An active duty U.S. Army officer will testify against his commander-in-chief today on Capitol Hill. Lt. Col. Alexander Vindman, who directs European affairs on the National Security Council, plans to tell lawmakers in the House’s impeachment inquiry, “I am a patriot, and it is my sacred duty and honor to advance and defend OUR country, irrespective of party or politics,” according to prepared opening remarks, which were obtained by multiple news agencies, including NPR and the New York Times, Monday evening.
Why this matters: “Vindman says he listened in on the July 25 phone call in which Trump asked Ukrainian President Volodymyr Zelenskiy to investigate former Vice President Joe Biden, a Democratic political rival, and his son Hunter Biden, who had served on the board of Ukrainian gas company Burisma,” Reuters reports in a preview of Vindman’s testimony.
Of particular note: Vindman’s official response after his instincts told him something was deeply amiss in that July 25 conversation. Writes the O-5 in his opening statement, “I was concerned by the call. I did not think it was proper to demand that a foreign government investigate a U.S. citizen, and I was worried about the implications for the U.S. government’s support of Ukraine. I realized that if Ukraine pursued an investigation into the Bidens and Burisma, it would likely be interpreted as a partisan play which would undoubtedly result in Ukraine losing the bipartisan support it has thus far maintained. This would all undermine U.S. national security. Following the call, I again reported my concerns to NSC’s lead counsel.”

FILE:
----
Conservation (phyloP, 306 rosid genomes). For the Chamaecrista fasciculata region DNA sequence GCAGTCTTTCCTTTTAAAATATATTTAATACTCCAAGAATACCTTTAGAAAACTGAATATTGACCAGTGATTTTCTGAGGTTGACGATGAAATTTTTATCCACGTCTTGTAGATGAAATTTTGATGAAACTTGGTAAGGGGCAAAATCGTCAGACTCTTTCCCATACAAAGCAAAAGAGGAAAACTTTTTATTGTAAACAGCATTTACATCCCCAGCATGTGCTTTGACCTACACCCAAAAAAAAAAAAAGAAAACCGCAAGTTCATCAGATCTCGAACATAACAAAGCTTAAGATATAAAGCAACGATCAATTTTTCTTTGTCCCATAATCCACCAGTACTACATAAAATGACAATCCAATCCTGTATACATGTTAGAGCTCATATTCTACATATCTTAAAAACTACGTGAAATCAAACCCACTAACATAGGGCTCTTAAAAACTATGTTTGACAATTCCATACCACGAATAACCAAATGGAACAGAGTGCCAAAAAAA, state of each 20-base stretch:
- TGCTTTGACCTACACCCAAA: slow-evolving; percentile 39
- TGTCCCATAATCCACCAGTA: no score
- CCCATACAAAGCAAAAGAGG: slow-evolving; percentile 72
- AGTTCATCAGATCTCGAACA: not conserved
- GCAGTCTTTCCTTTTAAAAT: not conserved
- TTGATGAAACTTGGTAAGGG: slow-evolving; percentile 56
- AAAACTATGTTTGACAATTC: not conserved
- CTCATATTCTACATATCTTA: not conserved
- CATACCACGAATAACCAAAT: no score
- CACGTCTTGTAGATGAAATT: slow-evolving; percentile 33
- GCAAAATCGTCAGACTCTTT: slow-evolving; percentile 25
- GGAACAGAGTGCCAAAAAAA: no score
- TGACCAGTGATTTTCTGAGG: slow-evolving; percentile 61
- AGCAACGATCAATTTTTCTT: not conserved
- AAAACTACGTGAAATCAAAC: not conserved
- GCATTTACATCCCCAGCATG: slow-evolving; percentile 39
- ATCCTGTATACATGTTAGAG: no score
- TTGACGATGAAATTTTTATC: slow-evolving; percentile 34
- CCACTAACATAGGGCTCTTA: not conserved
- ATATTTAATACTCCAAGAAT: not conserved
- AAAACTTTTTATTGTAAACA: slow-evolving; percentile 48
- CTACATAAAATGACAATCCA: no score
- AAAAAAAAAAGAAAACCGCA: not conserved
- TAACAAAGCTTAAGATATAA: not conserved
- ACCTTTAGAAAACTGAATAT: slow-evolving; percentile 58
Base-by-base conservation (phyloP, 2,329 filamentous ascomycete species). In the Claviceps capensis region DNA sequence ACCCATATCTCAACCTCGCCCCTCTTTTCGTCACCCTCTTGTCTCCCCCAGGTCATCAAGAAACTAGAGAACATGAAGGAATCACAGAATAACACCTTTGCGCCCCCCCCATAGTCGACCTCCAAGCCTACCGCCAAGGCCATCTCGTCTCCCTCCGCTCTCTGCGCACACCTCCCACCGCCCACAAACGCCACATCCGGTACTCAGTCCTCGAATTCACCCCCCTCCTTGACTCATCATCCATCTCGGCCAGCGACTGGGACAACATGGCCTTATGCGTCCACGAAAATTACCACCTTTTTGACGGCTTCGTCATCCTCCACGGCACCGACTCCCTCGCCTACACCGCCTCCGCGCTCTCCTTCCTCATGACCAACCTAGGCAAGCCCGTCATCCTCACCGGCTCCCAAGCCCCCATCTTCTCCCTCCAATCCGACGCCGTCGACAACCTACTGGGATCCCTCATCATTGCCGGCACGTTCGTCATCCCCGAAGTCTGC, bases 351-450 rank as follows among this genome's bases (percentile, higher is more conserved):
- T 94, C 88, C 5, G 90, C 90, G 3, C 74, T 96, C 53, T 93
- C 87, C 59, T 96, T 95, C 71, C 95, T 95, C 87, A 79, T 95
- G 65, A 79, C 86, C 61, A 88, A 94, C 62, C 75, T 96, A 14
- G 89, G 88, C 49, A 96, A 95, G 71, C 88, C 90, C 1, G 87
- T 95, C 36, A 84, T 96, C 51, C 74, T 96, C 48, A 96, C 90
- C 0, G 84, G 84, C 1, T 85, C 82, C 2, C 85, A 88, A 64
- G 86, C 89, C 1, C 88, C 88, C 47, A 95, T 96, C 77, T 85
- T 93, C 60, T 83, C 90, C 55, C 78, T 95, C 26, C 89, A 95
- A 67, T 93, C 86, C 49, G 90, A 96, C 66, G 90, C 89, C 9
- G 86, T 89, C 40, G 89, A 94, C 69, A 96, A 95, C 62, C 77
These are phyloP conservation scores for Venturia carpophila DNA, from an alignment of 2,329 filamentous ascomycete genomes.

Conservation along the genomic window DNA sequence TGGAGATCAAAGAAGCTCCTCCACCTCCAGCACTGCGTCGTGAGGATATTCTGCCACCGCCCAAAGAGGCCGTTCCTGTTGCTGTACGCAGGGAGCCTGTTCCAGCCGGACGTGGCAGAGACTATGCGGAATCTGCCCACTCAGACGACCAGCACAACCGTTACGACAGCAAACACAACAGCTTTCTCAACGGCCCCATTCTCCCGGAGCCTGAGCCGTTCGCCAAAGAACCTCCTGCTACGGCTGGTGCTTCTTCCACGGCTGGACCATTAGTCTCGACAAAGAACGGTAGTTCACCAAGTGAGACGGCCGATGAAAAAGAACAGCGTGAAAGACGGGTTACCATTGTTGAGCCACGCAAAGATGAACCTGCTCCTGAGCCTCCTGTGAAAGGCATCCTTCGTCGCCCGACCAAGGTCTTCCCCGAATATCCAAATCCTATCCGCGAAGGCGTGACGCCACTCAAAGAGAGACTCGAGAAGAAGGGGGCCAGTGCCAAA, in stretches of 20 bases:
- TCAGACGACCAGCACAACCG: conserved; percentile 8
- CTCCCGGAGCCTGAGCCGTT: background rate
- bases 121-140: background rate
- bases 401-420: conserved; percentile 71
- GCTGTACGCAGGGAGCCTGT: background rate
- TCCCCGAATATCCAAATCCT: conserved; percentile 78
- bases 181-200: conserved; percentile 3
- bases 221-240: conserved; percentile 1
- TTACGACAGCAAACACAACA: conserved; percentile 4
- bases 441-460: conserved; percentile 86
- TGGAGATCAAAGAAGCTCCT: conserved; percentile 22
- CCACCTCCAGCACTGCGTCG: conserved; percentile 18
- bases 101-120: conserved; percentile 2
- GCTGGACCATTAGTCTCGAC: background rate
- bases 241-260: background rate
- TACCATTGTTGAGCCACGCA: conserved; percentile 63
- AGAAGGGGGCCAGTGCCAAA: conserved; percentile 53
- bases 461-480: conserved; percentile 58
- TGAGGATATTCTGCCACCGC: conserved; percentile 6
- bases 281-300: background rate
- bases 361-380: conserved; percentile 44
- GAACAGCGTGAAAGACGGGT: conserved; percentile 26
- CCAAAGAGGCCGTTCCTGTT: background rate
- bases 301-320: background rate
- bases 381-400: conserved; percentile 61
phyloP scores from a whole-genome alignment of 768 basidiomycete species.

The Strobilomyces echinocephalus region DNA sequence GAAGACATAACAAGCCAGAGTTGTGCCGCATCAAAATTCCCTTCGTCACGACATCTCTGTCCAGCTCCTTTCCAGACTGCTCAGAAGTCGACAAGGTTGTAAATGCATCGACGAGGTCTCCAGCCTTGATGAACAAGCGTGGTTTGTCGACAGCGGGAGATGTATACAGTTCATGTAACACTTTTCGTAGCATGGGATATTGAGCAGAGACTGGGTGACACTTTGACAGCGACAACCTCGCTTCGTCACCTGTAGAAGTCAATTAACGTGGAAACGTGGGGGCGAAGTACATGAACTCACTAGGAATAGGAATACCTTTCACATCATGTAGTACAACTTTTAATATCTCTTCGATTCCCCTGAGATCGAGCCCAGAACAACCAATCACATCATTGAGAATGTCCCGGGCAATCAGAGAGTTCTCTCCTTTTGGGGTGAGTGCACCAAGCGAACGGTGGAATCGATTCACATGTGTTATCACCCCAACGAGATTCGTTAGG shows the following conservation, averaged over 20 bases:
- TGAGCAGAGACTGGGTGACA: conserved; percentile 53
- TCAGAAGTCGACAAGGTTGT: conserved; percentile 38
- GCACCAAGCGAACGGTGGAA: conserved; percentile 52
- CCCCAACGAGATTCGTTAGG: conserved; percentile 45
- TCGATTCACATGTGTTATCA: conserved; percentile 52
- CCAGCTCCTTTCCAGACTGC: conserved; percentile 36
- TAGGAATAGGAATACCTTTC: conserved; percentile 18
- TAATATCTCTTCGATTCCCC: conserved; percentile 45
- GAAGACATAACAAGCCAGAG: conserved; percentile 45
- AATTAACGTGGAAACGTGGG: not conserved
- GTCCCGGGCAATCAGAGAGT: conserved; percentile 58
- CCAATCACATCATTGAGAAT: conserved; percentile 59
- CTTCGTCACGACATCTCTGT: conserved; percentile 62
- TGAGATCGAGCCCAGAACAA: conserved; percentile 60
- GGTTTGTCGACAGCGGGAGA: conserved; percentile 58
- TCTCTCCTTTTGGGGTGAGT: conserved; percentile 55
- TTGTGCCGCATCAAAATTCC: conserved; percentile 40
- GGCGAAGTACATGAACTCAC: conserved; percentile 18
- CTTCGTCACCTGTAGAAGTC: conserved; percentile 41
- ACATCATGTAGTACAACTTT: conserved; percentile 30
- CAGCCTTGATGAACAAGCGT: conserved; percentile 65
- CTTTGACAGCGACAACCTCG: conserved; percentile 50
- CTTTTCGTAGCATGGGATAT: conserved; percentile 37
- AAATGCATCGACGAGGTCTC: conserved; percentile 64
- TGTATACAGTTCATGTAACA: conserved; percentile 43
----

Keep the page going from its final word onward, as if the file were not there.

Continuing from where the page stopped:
Tweeted RAND’s Courtney Weinbaum this morning: “Freedom is a member of the military speaking out against a President to the Legislative Branch without fear of beheading or torture. I don’t know how the next two years will unfold, but in 50 years from now, history will remember this.”
The expected GOP response: Ignore the substance of Vindman’s remarks and attack the process by which we’re learning about them. Sen. Lindsey Graham is returning to this approach today, tweeting “Clearly Democrats continue to leak behind closed door testimony to damage President @realDonaldTrump. The NY Times story is Exhibit A in their ongoing efforts to use a sham process for the purpose of driving down Trump’s approval rating. It should come to an immediate end.”
Protests over process may be dampened temporarily by a federal judge’s ruling Friday that the House’s impeachment inquiry is indeed harmonious with requirements laid out in the Constitution. As expected, the Justice Department appealed that ruling on Monday, Politico reports. And that all could come to a new head as early as noon today, when the judge required Democrats respond to the Justice Department’s Monday appeal over process. Read on, here.
Meanwhile, the full House could vote as early as this week “on procedures for moving into the public phase of the impeachment inquiry,” Reuters writes.
Next up after Vindman: Kathryn Wheelbarger, acting assistant defense secretary for international security affairs, and “two State Department officials who are experts on Ukraine, Catherine Croft and Christopher Anderson,” with those discussions scheduled for Wednesday. Then “On Thursday, Timothy Morrison, another NSC staff member, is due to appear.” More from Reuters, here.
From Defense One
Pentagon Vows to Guard the Syrian Oil That Trump Wants to Seize // Katie Bo Williams: That includes warding off Syrian and Russian forces, SecDef Esper says, with murky justification under domestic and international law.